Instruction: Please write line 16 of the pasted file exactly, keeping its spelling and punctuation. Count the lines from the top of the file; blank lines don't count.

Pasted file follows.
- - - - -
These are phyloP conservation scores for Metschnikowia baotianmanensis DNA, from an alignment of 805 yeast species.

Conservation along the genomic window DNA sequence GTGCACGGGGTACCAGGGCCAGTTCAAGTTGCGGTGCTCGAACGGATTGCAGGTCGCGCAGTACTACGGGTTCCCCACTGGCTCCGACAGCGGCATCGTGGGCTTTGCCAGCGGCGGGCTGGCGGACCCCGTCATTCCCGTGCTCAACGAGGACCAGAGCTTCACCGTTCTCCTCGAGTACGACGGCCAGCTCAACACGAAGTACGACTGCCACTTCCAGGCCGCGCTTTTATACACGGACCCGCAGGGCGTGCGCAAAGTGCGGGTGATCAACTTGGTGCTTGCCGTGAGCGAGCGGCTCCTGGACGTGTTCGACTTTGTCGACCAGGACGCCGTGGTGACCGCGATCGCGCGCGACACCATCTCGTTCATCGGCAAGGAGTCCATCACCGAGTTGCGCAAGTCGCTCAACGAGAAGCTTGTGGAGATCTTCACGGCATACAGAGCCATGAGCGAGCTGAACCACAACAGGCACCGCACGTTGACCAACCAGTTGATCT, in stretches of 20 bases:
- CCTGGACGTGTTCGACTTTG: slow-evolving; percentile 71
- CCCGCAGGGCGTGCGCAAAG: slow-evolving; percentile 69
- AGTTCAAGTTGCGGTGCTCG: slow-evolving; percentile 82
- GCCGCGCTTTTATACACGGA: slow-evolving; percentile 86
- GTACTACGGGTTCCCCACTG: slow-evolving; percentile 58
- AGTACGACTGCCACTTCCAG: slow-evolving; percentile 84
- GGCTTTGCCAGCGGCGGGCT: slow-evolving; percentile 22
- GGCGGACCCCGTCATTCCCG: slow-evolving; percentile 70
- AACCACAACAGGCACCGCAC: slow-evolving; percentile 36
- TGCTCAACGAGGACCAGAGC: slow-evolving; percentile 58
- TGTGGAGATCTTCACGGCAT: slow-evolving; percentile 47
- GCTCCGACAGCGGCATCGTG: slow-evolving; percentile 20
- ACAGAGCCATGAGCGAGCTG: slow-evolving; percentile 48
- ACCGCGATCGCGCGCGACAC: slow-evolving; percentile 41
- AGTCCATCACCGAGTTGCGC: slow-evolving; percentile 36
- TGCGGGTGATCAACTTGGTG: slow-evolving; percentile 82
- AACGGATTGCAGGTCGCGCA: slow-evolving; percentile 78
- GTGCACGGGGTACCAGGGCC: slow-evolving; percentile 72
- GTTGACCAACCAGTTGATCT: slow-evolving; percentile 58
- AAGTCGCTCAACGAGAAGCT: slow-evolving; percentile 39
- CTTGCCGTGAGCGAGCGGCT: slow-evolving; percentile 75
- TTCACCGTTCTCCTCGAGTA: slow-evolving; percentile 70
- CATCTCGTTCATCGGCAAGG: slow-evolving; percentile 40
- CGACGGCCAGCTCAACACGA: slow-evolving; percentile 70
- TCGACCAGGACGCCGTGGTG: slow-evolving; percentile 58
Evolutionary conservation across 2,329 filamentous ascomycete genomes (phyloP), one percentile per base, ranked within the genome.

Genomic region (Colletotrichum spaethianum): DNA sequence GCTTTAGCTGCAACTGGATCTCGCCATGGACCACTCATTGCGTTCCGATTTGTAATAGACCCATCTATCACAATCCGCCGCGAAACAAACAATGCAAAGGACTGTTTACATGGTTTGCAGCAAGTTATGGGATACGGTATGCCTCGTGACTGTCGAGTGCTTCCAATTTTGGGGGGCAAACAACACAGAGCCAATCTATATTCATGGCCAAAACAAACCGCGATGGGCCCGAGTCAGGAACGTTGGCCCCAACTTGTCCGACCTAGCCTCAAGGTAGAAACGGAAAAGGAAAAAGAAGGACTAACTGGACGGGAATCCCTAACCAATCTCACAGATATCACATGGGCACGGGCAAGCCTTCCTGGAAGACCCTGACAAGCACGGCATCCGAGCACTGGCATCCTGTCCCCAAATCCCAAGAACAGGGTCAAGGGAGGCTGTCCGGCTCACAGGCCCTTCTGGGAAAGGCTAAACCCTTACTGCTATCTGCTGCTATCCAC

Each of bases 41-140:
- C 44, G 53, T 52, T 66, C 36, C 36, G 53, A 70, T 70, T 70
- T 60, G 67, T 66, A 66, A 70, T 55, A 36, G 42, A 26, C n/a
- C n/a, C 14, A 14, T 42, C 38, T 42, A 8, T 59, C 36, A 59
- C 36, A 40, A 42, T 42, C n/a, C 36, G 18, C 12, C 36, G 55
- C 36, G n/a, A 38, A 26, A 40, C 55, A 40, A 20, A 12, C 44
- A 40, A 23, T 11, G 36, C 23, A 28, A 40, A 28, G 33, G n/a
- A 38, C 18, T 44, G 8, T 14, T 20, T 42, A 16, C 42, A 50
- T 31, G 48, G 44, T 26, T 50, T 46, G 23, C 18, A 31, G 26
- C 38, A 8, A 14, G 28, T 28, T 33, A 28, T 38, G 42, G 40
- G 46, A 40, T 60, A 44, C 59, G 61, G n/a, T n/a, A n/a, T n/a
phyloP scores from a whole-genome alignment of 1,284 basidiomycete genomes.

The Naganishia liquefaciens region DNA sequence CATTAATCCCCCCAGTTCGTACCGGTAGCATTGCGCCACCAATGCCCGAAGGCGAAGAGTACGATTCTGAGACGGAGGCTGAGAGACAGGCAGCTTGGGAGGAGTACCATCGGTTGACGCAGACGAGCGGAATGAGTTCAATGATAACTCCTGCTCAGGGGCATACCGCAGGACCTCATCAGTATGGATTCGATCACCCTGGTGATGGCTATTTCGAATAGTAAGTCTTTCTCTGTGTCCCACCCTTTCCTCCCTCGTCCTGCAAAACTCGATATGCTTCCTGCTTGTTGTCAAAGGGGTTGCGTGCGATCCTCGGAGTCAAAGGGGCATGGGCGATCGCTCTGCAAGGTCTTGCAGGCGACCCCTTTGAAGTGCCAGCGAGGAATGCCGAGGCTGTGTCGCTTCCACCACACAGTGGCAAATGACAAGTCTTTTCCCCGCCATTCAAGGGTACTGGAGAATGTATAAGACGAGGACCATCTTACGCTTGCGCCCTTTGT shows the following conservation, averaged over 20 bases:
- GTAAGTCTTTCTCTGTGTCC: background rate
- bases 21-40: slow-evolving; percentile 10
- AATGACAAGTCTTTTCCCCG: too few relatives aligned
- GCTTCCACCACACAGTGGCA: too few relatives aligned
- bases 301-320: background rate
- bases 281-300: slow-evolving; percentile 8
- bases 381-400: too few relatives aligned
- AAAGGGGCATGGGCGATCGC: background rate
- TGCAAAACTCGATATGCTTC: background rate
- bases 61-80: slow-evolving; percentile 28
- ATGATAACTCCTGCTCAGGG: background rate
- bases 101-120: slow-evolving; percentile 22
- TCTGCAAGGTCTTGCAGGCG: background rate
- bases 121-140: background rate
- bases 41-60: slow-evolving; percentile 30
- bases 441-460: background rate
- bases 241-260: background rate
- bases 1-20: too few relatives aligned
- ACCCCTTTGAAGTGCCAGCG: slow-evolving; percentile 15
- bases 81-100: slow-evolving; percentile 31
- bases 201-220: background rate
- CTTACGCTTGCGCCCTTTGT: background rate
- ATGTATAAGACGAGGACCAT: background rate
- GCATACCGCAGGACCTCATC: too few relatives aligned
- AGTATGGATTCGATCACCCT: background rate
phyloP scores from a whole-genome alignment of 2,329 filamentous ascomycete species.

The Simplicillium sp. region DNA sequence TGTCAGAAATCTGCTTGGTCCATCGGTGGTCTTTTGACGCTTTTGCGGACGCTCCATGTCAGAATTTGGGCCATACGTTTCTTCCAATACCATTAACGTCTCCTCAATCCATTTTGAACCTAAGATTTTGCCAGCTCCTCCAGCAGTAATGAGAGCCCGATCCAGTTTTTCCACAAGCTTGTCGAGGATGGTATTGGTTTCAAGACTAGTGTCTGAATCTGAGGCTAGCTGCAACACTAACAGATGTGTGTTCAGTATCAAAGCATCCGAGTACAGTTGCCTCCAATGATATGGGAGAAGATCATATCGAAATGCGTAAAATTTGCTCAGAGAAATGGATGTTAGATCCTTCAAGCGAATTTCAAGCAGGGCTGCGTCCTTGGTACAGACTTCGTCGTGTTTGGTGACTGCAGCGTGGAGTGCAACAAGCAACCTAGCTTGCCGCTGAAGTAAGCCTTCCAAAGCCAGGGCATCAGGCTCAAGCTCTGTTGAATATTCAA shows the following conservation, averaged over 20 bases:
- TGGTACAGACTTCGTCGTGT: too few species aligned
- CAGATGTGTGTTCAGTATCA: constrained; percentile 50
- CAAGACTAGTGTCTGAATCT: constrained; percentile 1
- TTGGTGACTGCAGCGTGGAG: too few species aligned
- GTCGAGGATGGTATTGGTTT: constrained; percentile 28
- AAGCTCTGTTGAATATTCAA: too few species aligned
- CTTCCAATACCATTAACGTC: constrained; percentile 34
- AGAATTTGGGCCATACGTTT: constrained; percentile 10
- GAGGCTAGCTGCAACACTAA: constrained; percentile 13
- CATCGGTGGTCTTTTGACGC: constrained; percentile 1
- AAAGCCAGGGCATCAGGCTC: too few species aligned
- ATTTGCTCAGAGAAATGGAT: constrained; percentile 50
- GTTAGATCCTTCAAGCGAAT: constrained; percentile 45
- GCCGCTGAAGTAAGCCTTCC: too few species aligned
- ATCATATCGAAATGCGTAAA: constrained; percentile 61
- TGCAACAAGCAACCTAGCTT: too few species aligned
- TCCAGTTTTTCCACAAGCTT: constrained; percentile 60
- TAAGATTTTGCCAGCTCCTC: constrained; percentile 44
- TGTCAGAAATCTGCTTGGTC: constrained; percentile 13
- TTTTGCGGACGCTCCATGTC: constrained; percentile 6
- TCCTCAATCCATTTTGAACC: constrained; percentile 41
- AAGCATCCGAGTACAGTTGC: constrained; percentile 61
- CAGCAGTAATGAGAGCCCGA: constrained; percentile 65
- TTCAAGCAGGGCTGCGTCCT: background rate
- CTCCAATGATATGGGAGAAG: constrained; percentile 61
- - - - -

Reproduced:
- ACCGCGATCGCGCGCGACAC: slow-evolving; percentile 41